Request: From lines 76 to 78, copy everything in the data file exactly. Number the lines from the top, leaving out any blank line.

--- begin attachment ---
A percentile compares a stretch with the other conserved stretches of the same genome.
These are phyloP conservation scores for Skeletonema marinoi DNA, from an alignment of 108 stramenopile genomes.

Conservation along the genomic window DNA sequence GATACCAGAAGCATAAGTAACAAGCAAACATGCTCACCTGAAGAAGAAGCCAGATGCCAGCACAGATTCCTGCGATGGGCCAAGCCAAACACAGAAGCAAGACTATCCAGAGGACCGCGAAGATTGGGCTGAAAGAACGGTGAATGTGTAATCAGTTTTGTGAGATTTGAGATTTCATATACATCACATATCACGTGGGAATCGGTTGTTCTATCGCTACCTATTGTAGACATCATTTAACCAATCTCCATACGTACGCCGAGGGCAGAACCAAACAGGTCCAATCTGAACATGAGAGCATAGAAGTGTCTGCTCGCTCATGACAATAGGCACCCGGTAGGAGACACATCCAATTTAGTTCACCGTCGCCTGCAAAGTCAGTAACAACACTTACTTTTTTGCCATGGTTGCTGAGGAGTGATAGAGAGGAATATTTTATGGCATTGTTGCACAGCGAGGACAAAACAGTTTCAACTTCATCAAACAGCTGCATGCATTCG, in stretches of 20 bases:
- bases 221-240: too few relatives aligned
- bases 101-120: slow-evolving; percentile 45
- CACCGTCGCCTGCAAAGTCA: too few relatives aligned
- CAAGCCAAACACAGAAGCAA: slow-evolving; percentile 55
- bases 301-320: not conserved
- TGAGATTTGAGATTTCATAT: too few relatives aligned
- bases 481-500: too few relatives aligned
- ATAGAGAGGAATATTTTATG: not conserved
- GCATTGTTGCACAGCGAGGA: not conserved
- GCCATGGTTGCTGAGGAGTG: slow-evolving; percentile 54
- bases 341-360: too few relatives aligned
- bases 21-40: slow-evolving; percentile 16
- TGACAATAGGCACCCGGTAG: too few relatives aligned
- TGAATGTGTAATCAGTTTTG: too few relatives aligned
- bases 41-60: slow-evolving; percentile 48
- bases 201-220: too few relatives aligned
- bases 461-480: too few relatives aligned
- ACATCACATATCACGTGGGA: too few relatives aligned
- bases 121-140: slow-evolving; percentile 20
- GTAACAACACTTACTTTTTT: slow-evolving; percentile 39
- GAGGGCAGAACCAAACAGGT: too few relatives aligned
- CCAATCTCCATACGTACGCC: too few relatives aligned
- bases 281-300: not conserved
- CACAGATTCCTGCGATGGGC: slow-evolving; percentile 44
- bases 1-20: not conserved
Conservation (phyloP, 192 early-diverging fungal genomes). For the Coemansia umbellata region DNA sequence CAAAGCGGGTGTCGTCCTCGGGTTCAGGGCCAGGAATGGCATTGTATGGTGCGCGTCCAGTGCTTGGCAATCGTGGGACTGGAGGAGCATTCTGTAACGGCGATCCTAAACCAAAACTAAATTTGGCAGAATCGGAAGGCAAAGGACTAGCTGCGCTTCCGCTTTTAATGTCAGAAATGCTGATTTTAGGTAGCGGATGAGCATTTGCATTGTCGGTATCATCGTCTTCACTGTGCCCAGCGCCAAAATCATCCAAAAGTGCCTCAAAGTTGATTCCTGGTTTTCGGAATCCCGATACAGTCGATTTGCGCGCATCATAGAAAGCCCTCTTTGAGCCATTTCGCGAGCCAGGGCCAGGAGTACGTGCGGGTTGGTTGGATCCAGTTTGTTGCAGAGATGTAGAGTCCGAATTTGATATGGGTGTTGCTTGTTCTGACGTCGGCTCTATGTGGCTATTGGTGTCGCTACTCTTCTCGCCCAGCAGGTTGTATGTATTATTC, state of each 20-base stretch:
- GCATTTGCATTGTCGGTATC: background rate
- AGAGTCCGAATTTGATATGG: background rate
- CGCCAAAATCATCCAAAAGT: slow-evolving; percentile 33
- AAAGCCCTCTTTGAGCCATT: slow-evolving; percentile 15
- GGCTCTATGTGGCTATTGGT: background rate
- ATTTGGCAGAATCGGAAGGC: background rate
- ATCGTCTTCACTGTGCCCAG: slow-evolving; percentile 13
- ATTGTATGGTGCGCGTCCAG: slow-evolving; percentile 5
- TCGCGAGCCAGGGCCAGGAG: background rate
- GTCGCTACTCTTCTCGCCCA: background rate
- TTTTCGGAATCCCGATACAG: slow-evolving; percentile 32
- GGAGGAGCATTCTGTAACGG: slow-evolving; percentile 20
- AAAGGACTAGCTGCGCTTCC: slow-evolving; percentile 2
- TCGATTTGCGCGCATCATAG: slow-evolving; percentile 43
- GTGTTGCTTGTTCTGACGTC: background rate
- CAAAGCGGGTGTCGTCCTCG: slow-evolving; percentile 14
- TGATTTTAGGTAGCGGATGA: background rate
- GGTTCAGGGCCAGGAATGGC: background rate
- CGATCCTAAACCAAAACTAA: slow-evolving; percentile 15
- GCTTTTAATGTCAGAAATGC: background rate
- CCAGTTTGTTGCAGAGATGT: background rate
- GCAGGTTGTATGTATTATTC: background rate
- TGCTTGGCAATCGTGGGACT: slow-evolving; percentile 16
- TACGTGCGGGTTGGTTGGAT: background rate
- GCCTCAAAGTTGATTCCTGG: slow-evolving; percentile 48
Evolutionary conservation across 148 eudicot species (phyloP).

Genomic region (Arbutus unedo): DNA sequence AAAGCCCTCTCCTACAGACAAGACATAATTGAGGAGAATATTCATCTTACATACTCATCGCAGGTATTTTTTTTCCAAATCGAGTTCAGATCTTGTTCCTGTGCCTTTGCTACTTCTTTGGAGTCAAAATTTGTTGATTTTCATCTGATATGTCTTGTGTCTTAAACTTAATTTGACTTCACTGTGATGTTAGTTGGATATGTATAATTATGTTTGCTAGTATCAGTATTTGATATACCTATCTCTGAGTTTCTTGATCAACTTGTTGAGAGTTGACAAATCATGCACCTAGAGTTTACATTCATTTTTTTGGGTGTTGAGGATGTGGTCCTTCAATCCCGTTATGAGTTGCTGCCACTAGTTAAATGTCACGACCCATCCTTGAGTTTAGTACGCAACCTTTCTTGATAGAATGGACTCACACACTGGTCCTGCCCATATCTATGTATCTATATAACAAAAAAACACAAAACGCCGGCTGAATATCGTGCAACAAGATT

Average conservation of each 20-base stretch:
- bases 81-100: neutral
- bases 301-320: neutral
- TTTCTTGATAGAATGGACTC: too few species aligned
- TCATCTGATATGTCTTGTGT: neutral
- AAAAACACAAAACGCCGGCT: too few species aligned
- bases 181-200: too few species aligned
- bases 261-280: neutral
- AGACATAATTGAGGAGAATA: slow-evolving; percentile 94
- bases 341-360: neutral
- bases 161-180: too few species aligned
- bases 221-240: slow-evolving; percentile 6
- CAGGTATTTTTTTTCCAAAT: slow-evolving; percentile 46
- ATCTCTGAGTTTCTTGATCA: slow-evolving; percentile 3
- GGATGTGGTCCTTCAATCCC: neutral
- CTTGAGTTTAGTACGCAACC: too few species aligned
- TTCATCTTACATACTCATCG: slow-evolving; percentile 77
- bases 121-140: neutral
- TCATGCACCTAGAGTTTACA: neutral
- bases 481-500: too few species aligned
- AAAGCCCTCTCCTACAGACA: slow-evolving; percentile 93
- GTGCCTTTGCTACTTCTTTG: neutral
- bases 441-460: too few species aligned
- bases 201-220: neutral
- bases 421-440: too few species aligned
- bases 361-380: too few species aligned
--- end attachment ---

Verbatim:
- bases 481-500: too few species aligned
- AAAGCCCTCTCCTACAGACA: slow-evolving; percentile 93
- GTGCCTTTGCTACTTCTTTG: neutral